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Chapter 9,674

Treatment of obstructive sleep apnea. A review

Hudgel, D.W.

Chest 109(5): 1346-1358

1996


ISSN/ISBN: 0012-3692
PMID: 8625689
Accession: 009673423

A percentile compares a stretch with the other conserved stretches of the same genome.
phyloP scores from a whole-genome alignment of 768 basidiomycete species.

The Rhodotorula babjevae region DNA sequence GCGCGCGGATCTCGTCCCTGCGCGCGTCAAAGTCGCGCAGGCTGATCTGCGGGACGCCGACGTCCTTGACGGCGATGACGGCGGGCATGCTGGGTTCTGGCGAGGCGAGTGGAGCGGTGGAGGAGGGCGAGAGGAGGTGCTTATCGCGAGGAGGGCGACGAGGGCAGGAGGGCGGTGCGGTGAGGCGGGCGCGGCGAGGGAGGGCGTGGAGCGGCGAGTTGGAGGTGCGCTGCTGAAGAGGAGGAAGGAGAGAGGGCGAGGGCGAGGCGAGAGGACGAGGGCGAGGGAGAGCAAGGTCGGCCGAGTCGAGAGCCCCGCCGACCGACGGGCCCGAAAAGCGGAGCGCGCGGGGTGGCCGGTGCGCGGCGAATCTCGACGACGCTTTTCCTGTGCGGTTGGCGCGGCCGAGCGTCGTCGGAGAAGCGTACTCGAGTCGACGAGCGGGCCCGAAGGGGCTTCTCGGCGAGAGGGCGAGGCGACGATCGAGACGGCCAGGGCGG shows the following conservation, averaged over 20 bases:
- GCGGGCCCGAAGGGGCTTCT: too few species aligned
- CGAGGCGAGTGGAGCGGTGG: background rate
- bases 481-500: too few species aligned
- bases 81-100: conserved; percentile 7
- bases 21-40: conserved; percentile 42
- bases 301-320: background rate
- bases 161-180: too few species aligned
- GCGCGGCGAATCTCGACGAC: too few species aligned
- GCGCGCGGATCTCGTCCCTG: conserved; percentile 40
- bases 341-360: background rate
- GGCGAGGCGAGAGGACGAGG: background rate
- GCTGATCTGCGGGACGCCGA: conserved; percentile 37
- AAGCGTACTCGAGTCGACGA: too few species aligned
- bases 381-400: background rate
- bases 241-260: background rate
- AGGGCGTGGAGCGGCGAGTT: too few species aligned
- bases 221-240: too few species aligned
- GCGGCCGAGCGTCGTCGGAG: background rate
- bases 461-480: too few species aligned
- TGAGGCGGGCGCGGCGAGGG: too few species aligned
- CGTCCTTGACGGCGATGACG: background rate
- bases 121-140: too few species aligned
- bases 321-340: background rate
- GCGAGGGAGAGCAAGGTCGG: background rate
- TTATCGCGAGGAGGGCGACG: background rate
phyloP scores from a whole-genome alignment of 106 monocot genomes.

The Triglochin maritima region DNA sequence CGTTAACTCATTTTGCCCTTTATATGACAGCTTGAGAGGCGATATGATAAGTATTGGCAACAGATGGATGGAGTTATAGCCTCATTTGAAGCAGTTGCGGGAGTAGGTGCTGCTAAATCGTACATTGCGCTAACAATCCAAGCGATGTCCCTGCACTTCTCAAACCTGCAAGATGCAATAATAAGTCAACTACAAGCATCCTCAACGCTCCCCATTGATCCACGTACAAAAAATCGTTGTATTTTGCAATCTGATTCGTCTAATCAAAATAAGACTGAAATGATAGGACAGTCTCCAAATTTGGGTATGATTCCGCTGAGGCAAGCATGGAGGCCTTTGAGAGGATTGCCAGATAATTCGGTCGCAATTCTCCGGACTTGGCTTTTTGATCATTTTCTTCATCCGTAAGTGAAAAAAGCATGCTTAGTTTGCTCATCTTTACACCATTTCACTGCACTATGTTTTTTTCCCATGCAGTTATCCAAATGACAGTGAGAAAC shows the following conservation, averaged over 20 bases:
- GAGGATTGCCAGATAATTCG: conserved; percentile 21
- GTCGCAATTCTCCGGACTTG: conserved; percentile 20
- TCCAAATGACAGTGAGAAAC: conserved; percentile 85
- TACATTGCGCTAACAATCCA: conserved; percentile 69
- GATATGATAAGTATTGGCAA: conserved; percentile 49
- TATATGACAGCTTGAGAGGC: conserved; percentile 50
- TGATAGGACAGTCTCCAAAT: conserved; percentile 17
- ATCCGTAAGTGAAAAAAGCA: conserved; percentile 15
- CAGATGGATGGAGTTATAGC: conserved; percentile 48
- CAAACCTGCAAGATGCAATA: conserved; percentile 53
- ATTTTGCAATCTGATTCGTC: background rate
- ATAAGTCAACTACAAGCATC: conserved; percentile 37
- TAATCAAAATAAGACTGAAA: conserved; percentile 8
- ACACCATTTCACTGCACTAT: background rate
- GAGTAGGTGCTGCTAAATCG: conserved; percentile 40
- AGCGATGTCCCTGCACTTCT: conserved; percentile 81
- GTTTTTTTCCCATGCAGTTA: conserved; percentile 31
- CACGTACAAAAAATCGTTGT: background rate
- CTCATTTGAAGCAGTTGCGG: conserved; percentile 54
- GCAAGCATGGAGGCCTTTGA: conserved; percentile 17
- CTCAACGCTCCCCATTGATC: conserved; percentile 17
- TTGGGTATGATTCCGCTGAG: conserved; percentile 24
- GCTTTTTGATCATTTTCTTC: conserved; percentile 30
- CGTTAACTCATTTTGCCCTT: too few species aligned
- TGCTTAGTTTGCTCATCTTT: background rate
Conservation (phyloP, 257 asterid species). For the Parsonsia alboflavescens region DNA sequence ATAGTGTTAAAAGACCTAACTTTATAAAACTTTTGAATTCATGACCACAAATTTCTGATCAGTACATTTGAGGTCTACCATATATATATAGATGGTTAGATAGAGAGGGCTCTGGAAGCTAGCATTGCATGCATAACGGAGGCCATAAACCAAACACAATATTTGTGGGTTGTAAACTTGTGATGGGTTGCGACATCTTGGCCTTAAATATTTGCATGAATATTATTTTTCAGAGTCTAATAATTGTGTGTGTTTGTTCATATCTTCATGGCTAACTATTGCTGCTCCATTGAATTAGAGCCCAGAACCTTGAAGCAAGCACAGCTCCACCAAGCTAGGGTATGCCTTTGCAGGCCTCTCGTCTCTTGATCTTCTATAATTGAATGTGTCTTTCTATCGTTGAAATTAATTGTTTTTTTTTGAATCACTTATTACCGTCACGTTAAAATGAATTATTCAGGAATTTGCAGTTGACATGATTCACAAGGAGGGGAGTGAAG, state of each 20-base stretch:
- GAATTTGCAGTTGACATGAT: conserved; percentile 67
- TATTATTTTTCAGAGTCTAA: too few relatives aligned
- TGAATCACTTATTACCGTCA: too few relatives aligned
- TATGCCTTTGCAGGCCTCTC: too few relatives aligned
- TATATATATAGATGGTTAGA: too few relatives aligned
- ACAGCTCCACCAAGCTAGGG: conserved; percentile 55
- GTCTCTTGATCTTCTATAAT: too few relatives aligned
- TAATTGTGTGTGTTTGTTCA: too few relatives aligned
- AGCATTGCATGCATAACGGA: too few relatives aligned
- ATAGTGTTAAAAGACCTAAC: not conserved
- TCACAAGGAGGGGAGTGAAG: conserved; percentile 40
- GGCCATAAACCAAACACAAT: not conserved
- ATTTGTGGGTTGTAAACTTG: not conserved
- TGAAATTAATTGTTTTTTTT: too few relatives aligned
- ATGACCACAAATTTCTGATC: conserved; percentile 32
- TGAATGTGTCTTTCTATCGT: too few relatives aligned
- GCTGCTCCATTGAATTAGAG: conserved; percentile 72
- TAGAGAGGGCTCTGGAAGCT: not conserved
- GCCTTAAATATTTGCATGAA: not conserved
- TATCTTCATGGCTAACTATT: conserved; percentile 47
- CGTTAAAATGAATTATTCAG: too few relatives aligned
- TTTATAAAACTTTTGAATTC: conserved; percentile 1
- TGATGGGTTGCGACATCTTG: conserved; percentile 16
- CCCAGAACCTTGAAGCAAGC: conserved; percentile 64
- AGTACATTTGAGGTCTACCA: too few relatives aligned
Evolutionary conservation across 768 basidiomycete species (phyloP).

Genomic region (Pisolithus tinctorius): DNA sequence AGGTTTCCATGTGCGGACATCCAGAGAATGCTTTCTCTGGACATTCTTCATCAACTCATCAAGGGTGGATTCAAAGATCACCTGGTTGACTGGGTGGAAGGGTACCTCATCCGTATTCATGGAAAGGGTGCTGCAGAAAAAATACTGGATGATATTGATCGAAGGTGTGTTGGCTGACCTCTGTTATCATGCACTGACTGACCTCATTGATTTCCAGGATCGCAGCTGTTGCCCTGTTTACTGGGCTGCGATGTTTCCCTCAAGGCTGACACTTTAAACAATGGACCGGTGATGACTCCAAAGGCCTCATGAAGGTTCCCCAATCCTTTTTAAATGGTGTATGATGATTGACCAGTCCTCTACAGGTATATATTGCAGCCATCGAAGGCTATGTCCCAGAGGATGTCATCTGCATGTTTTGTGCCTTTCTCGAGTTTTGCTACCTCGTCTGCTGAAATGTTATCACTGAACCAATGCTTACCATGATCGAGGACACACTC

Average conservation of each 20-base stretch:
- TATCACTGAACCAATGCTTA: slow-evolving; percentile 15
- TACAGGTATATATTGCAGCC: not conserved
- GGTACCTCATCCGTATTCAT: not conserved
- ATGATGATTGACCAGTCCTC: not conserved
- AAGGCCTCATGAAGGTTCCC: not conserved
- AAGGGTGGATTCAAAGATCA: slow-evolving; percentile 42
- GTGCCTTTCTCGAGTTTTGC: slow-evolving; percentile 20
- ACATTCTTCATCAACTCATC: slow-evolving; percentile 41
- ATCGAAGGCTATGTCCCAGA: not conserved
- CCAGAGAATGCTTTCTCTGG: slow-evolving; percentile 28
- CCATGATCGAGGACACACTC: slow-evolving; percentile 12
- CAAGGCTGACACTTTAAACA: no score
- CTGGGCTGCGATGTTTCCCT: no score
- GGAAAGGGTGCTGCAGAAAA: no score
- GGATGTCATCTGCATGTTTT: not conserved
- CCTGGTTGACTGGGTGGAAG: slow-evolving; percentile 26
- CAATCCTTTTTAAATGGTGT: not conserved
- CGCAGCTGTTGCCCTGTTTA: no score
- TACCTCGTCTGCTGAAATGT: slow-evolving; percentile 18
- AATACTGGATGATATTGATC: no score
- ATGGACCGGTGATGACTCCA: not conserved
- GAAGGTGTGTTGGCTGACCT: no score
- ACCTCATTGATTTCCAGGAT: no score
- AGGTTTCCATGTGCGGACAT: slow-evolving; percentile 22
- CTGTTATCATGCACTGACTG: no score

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Treatment of obstructive sleep apnea (OSA) has developed over the last 25 years from tracheostomy to a variety of options, including weight loss, nasal continuous positive airway pressure (N-CPAP), pharyngeal surgery, and medications. None of these options is definitive or curative, except possibly weight loss. The most widely prescribed treatment is N-CPAP, but recently published studies using objective measurement of patient compliance show less than ideal compliance. Attempts have been made to design pharyngeal surgery according to the site of upper airway collapse or narrowing, as identified by various techniques in wakefulness. How representative these studies are of upper airway physiology in sleep is questionable. Recent studies have shown improved surgical success in correcting OSA. However, disturbing data are available in a limited number of patients that demonstrate worsening of the OSA months after a favorable response to surgery. More studies assessing the long-term outcome of pharyngeal surgery are needed. Several pharmacologic agents have been used to treat OSA. Results with any particular agent are not better than with N-CPAP or surgery. However, studies of subgroups of patients with OSA in which a particular pharmacologic agent may be specifically indicated, such as thyroxine in hypothyroidism, have not been conducted (to our knowledge). An algorithm for the approach to treatment recommendations is presented. Basic to this algorithm is an objective presentation of therapeutic options to the patient with OSA and a respect for the patient's preferences.

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